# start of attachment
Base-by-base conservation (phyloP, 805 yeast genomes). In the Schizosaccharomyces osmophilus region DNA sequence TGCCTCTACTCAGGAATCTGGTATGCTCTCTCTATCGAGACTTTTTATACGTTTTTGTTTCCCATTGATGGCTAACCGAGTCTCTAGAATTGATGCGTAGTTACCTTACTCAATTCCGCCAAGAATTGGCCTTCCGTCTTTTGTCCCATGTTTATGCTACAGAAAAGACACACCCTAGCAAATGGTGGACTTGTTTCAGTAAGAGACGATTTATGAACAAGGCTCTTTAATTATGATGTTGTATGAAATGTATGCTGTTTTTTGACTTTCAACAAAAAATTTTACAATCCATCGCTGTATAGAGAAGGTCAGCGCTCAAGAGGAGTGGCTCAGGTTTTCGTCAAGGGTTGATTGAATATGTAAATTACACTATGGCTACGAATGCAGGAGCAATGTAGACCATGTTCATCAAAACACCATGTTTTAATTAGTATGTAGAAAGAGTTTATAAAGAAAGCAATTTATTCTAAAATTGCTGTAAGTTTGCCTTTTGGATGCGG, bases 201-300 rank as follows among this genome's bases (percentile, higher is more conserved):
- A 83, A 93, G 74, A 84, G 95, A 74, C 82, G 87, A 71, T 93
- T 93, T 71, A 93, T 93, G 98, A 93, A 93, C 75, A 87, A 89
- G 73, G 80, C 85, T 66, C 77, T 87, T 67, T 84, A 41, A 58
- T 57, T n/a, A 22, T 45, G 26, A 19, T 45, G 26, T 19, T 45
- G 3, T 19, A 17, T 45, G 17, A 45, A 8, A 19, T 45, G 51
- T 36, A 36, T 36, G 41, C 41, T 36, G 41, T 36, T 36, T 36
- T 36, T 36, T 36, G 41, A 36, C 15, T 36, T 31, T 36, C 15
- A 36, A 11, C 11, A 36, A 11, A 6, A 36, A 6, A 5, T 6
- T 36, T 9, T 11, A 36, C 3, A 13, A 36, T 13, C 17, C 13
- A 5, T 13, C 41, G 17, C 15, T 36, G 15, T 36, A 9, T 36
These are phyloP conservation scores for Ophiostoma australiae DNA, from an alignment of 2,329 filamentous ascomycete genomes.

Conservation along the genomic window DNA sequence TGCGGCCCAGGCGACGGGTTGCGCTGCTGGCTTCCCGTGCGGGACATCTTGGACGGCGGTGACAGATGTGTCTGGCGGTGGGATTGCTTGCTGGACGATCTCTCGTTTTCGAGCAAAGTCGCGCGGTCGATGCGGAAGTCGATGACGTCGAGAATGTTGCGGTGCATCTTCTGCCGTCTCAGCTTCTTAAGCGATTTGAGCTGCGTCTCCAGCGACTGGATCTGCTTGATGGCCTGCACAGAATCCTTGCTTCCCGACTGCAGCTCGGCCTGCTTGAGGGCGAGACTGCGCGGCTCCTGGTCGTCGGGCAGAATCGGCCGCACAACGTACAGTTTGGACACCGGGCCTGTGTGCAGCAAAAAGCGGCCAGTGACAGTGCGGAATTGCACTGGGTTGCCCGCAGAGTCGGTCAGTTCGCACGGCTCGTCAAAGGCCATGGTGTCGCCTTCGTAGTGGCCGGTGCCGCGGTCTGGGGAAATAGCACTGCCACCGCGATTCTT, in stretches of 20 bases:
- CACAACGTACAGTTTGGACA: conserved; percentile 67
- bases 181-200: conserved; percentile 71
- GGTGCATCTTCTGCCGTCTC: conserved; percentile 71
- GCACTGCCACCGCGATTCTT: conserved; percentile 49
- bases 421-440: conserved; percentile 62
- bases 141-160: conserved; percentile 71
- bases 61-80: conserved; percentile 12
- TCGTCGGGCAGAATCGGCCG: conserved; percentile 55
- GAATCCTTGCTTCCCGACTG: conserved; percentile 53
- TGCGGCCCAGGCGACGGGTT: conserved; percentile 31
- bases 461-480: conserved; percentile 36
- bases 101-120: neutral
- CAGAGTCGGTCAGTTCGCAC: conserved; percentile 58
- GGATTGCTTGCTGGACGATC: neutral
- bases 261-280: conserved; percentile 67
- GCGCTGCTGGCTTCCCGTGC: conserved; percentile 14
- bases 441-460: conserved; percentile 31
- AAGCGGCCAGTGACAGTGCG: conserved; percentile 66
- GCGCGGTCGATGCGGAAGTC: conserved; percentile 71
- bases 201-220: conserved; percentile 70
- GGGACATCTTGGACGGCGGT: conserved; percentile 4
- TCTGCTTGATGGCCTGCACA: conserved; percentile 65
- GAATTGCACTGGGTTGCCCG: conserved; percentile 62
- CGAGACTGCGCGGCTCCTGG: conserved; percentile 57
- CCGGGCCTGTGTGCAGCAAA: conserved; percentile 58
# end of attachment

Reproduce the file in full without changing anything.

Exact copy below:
Base-by-base conservation (phyloP, 805 yeast genomes). In the Schizosaccharomyces osmophilus region DNA sequence TGCCTCTACTCAGGAATCTGGTATGCTCTCTCTATCGAGACTTTTTATACGTTTTTGTTTCCCATTGATGGCTAACCGAGTCTCTAGAATTGATGCGTAGTTACCTTACTCAATTCCGCCAAGAATTGGCCTTCCGTCTTTTGTCCCATGTTTATGCTACAGAAAAGACACACCCTAGCAAATGGTGGACTTGTTTCAGTAAGAGACGATTTATGAACAAGGCTCTTTAATTATGATGTTGTATGAAATGTATGCTGTTTTTTGACTTTCAACAAAAAATTTTACAATCCATCGCTGTATAGAGAAGGTCAGCGCTCAAGAGGAGTGGCTCAGGTTTTCGTCAAGGGTTGATTGAATATGTAAATTACACTATGGCTACGAATGCAGGAGCAATGTAGACCATGTTCATCAAAACACCATGTTTTAATTAGTATGTAGAAAGAGTTTATAAAGAAAGCAATTTATTCTAAAATTGCTGTAAGTTTGCCTTTTGGATGCGG, bases 201-300 rank as follows among this genome's bases (percentile, higher is more conserved):
- A 83, A 93, G 74, A 84, G 95, A 74, C 82, G 87, A 71, T 93
- T 93, T 71, A 93, T 93, G 98, A 93, A 93, C 75, A 87, A 89
- G 73, G 80, C 85, T 66, C 77, T 87, T 67, T 84, A 41, A 58
- T 57, T n/a, A 22, T 45, G 26, A 19, T 45, G 26, T 19, T 45
- G 3, T 19, A 17, T 45, G 17, A 45, A 8, A 19, T 45, G 51
- T 36, A 36, T 36, G 41, C 41, T 36, G 41, T 36, T 36, T 36
- T 36, T 36, T 36, G 41, A 36, C 15, T 36, T 31, T 36, C 15
- A 36, A 11, C 11, A 36, A 11, A 6, A 36, A 6, A 5, T 6
- T 36, T 9, T 11, A 36, C 3, A 13, A 36, T 13, C 17, C 13
- A 5, T 13, C 41, G 17, C 15, T 36, G 15, T 36, A 9, T 36
These are phyloP conservation scores for Ophiostoma australiae DNA, from an alignment of 2,329 filamentous ascomycete genomes.

Conservation along the genomic window DNA sequence TGCGGCCCAGGCGACGGGTTGCGCTGCTGGCTTCCCGTGCGGGACATCTTGGACGGCGGTGACAGATGTGTCTGGCGGTGGGATTGCTTGCTGGACGATCTCTCGTTTTCGAGCAAAGTCGCGCGGTCGATGCGGAAGTCGATGACGTCGAGAATGTTGCGGTGCATCTTCTGCCGTCTCAGCTTCTTAAGCGATTTGAGCTGCGTCTCCAGCGACTGGATCTGCTTGATGGCCTGCACAGAATCCTTGCTTCCCGACTGCAGCTCGGCCTGCTTGAGGGCGAGACTGCGCGGCTCCTGGTCGTCGGGCAGAATCGGCCGCACAACGTACAGTTTGGACACCGGGCCTGTGTGCAGCAAAAAGCGGCCAGTGACAGTGCGGAATTGCACTGGGTTGCCCGCAGAGTCGGTCAGTTCGCACGGCTCGTCAAAGGCCATGGTGTCGCCTTCGTAGTGGCCGGTGCCGCGGTCTGGGGAAATAGCACTGCCACCGCGATTCTT, in stretches of 20 bases:
- CACAACGTACAGTTTGGACA: conserved; percentile 67
- bases 181-200: conserved; percentile 71
- GGTGCATCTTCTGCCGTCTC: conserved; percentile 71
- GCACTGCCACCGCGATTCTT: conserved; percentile 49
- bases 421-440: conserved; percentile 62
- bases 141-160: conserved; percentile 71
- bases 61-80: conserved; percentile 12
- TCGTCGGGCAGAATCGGCCG: conserved; percentile 55
- GAATCCTTGCTTCCCGACTG: conserved; percentile 53
- TGCGGCCCAGGCGACGGGTT: conserved; percentile 31
- bases 461-480: conserved; percentile 36
- bases 101-120: neutral
- CAGAGTCGGTCAGTTCGCAC: conserved; percentile 58
- GGATTGCTTGCTGGACGATC: neutral
- bases 261-280: conserved; percentile 67
- GCGCTGCTGGCTTCCCGTGC: conserved; percentile 14
- bases 441-460: conserved; percentile 31
- AAGCGGCCAGTGACAGTGCG: conserved; percentile 66
- GCGCGGTCGATGCGGAAGTC: conserved; percentile 71
- bases 201-220: conserved; percentile 70
- GGGACATCTTGGACGGCGGT: conserved; percentile 4
- TCTGCTTGATGGCCTGCACA: conserved; percentile 65
- GAATTGCACTGGGTTGCCCG: conserved; percentile 62
- CGAGACTGCGCGGCTCCTGG: conserved; percentile 57
- CCGGGCCTGTGTGCAGCAAA: conserved; percentile 58